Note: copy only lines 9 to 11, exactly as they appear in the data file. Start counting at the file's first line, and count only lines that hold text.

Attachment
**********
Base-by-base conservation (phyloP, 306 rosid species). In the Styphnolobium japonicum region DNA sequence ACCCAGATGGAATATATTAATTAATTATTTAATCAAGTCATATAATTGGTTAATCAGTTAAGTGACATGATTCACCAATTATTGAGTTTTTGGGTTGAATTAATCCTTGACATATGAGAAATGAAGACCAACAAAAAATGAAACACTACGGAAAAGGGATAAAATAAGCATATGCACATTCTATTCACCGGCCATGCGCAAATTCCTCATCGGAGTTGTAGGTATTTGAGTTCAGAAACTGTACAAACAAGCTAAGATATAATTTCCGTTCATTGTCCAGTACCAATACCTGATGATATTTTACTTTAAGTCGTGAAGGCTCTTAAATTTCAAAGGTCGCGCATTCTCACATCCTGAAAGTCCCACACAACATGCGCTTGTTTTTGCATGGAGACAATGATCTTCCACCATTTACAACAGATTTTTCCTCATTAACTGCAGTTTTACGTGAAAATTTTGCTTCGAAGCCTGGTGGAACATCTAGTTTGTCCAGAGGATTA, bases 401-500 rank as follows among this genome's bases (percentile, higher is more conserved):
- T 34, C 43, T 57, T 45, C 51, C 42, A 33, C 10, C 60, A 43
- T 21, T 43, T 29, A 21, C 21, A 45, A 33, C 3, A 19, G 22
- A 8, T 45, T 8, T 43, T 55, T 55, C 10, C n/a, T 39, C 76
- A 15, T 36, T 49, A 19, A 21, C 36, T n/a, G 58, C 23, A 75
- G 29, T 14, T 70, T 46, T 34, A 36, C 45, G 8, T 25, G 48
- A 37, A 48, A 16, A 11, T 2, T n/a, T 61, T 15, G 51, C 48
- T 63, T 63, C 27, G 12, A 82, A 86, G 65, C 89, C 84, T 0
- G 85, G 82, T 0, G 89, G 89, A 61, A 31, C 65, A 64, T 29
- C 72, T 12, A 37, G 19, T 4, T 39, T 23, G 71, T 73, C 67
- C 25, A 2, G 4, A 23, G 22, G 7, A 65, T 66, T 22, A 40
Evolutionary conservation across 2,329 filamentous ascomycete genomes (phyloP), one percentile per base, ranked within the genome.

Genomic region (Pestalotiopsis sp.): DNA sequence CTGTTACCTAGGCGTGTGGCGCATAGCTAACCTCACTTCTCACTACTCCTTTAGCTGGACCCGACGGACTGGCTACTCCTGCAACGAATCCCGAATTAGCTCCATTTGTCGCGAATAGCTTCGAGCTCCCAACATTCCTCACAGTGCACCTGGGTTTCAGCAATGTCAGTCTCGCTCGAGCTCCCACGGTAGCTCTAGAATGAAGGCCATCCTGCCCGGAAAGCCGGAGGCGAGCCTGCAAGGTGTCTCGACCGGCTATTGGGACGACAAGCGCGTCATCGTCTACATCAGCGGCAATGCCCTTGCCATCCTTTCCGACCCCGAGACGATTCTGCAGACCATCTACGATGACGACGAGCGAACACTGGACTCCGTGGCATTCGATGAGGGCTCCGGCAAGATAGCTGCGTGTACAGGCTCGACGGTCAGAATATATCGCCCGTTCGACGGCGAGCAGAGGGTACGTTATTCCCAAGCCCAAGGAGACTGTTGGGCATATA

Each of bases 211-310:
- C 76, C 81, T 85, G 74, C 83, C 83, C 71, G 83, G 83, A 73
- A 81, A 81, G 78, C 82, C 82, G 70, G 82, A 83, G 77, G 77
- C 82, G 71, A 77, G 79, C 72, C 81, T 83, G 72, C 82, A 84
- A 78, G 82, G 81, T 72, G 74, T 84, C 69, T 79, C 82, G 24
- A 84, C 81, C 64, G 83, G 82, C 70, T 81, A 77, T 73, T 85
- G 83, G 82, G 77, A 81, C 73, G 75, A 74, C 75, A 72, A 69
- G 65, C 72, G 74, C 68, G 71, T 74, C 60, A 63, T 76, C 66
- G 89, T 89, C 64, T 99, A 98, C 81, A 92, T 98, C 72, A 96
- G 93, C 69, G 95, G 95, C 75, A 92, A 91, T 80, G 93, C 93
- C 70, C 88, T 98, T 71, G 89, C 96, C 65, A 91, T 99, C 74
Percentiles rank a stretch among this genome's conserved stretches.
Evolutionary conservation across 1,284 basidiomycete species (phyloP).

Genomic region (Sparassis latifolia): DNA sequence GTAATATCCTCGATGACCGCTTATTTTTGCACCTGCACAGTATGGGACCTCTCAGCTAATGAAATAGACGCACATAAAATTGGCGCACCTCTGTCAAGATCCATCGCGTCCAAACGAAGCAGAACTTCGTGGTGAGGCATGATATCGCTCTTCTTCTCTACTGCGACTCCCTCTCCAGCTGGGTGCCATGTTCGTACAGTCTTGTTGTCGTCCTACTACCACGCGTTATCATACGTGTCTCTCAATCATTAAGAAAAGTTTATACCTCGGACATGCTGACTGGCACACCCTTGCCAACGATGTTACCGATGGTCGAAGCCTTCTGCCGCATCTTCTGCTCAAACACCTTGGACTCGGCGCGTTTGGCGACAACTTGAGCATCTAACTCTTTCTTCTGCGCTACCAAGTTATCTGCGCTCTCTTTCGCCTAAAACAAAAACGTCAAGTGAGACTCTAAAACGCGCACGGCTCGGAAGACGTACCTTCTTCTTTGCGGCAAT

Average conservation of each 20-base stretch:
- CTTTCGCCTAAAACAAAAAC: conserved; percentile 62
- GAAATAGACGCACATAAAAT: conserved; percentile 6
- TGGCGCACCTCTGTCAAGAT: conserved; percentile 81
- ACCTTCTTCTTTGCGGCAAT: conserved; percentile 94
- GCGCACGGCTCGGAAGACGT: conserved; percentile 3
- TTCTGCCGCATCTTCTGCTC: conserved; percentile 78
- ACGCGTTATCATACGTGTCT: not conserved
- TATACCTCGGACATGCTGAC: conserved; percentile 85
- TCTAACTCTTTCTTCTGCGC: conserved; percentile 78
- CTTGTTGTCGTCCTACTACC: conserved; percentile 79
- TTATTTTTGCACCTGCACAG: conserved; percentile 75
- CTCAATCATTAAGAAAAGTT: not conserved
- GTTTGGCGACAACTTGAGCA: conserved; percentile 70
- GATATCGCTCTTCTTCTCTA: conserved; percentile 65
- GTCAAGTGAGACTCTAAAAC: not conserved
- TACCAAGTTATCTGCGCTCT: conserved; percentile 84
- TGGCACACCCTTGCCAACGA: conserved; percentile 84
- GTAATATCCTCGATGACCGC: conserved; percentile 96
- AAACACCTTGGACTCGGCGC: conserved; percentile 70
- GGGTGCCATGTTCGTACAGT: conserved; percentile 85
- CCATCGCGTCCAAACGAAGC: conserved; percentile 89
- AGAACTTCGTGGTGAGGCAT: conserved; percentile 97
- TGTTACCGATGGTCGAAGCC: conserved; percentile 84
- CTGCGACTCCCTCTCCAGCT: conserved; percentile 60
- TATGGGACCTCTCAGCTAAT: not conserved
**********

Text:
- G 85, G 82, T 0, G 89, G 89, A 61, A 31, C 65, A 64, T 29
- C 72, T 12, A 37, G 19, T 4, T 39, T 23, G 71, T 73, C 67
- C 25, A 2, G 4, A 23, G 22, G 7, A 65, T 66, T 22, A 40